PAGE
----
By Minerva Romero Arenas, MD, MPH, FACS
In an ongoing partnership between the Association of Women Surgeons and the Latino Surgical Society, we are proud to again bring you a Blog series for Hispanic Heritage Month (HHM). In this piece, I hope to highlight some important points we hope to bring to light during HHM.
What is HHM?
Every year, the US celebrates the history, culture, and contributions of Americans who immigrated or whose descendants originated from Spain, Mexico, the Caribbean and Central and South America. What started as a weeklong celebration in 1968, has now expanded to observation of HHM from September 15 to October 15. This period was chosen due to the significance of many Independence Day celebrations in those countries occurring in mid-September and Día de la Raza (Day of Heritage) being celebrated on October 12th. You can find more information on the National HHM website.
How have AWS and LSS worked together?
Our two organizations have mutually benefited from ongoing collaboration. Two Latina surgeons have held the position of LSS Liaison to AWS (Dr. Chantal Reyna, 2020-21 and myself, 2019-20). We have laid the foundation for starting the partnership and building joint programming and collaborations between our organizations.
Our partnership has included the ongoing support of the AWS Mentoring Program for Students who are Underrepresented in Medicine. This program paired URM medical students with surgical mentors to help explore and develop their interest in careers in surgery.
We are also proud to have initiated the AWS DEI Awards in 2020. The awards are presented to students and residents to attend the annual AWS Conference. The inaugural awards were granted in 2020 and included awards adopted by our partners the Society of Black Academic Surgeons, the Society of Asian Academic Surgeons, and the Association of Academic Surgeons. The awards were again granted in 2021 and the 2022 winners will be announced soon!
HHM social media profiles and blog series – We were very proud to start highlighting LSS and AWS members through our social media campaigns. We also partnered with the AWS Blog Team to invite blog pieces for HHM. The LSS identified current and future surgeons to share with you their perspectives on being Hispanic/Latino in surgery. You can find the past blog pieces listed below and keep an eye out for the upcoming series between now and Oct. 15th.
We are excited to have a return to in-person events and our partnership will continue to drive this. The LSS will have a presence at the upcoming AWS conference and we are collaborating with other surgical societies to co-host an information booth at the ACS Clinical Congress to follow the AWS Conference. We are looking forward to the upcoming appointment of a new Liaison to the AWS. We would love to hear from our members how you think this partnership should move forward.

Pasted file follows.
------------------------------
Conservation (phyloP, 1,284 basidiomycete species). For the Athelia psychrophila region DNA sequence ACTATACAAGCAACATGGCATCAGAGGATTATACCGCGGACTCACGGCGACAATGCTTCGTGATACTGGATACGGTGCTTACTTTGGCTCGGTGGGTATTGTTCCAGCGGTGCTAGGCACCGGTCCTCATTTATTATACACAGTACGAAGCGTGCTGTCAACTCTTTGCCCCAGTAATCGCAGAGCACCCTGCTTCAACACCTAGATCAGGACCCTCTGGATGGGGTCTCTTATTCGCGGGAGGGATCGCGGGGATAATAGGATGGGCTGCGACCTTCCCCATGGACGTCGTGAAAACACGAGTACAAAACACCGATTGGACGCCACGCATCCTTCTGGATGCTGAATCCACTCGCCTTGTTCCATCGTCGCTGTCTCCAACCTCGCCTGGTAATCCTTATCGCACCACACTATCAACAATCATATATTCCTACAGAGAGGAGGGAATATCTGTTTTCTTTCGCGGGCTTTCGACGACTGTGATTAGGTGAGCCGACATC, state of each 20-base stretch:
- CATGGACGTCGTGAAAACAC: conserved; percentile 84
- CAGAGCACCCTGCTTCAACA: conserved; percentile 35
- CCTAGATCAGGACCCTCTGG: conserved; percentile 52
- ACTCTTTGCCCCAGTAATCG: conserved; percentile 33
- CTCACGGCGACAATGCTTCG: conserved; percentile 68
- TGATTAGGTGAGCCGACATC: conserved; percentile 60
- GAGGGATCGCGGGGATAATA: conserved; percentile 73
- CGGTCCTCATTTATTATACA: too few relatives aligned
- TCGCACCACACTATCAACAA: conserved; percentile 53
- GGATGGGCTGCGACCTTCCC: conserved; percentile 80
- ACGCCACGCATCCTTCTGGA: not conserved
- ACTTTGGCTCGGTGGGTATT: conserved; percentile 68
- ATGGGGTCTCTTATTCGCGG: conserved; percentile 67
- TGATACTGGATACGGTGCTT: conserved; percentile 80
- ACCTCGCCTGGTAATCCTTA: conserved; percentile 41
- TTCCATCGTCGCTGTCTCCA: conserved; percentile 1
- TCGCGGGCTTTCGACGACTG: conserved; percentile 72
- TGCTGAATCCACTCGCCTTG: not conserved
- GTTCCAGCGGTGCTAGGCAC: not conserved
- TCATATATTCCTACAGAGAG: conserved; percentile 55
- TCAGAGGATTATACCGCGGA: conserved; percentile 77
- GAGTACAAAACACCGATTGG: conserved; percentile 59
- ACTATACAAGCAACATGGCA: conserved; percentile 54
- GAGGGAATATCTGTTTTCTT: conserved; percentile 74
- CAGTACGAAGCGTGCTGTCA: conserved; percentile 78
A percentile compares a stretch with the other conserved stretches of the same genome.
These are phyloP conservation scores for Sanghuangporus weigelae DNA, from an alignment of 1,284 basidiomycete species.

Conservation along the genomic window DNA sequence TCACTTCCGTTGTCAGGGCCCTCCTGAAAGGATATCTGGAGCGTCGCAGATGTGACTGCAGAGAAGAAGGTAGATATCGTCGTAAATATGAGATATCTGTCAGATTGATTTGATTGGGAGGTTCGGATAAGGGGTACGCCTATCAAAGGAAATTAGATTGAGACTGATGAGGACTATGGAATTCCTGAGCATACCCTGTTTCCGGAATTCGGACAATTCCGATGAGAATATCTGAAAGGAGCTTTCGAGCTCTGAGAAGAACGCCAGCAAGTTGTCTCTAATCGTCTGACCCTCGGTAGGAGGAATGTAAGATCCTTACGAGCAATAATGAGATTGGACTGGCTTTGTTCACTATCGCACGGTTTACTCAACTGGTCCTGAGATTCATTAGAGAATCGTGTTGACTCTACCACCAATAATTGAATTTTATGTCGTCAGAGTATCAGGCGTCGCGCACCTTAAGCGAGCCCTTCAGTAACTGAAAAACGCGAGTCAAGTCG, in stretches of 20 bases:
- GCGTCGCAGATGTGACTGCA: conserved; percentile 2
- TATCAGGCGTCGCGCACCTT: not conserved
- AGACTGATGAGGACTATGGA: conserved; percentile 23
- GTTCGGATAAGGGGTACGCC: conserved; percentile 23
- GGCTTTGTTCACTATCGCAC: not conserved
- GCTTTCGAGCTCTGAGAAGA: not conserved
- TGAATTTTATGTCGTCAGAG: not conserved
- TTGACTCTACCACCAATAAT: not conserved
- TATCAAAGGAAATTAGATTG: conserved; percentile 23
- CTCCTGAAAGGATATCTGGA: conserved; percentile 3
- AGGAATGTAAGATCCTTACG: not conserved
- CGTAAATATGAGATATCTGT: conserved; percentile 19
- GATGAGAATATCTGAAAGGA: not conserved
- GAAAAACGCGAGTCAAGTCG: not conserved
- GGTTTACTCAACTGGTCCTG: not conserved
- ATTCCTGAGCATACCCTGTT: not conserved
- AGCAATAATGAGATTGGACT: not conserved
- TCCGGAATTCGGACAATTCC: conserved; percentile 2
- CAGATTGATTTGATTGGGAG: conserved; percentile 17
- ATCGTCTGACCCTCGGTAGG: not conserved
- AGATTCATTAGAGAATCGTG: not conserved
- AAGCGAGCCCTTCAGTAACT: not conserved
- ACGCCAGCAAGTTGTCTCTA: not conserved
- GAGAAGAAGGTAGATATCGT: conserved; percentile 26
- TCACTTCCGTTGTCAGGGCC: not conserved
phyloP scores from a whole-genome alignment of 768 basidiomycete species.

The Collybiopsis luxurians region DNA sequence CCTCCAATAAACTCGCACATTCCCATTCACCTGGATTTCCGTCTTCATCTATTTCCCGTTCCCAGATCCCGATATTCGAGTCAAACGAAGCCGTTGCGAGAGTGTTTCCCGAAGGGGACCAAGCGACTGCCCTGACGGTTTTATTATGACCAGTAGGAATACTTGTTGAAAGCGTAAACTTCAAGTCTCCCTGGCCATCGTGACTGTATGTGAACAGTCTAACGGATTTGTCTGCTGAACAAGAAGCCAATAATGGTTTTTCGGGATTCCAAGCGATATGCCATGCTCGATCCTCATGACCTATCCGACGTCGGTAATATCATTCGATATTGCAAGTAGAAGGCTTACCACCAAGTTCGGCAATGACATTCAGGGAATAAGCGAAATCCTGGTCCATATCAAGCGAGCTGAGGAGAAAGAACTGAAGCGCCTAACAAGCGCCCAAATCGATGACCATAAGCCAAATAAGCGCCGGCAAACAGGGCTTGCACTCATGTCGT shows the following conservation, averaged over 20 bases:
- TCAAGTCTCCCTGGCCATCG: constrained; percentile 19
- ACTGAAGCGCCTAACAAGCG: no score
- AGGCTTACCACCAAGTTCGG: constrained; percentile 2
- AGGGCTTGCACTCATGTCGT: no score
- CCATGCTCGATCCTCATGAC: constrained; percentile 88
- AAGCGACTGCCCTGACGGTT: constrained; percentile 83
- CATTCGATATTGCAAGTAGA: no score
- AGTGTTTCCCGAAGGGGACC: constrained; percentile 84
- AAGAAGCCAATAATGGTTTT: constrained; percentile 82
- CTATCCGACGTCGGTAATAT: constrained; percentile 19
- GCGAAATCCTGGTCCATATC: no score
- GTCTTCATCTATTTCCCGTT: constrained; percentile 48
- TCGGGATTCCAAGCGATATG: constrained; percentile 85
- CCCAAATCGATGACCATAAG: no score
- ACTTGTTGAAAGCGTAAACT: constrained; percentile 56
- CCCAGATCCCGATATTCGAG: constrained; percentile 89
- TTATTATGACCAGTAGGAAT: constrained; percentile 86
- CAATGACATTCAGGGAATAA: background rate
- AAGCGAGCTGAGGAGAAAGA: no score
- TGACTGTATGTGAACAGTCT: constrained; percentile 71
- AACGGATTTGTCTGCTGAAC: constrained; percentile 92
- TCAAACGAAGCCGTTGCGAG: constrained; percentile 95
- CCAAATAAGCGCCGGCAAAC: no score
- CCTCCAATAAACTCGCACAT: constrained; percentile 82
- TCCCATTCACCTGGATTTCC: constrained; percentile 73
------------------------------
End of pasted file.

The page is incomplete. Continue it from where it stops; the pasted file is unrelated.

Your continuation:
Dr. Minerva A. Romero Arenas is an Endocrine & General
Dr. Romero Arenas completed a fellowship in Oncologic Surgical Endocrinology at the University of Texas MD Anderson Cancer Center in Houston, TX. She completed her General Surgery Residency at Sinai Hospital of Baltimore. She earned her Medical Doctorate and Master of Public Health degrees from The University of Arizona College of Medicine and the Zuckerman College of Public Health. She studied Cell Biology and French at Arizona State University as an undergraduate.
Her interests include benign and oncologic endocrine neoplasms, hereditary syndromes, health disparities, quality improvement, global health, and genomics.
A native of Mexico City, Mexico, Dr. Romero Arenas is passionate about recruiting the next generation of surgeons and is involved in mentoring through various organizations, such as the Association of Women Surgeons, Tour for Diversity in Medicine, Latino Medical Student Association, National Hispanic Medical Association, and Building the Next Generation of Academic Physicians. She is a Founding Member of the Latino Surgical Society.
She enjoys fine arts, films, gastronomy, and sports. She enjoys jogging, swimming, and kickboxing. Most importantly, Dr. Romero Arenas treasures spending time with her family and loved ones.
Our blog is a forum for our members to speak, and as such, statements made here represent the opinions of the author and are not necessarily the opinion of the Association of Women Surgeons.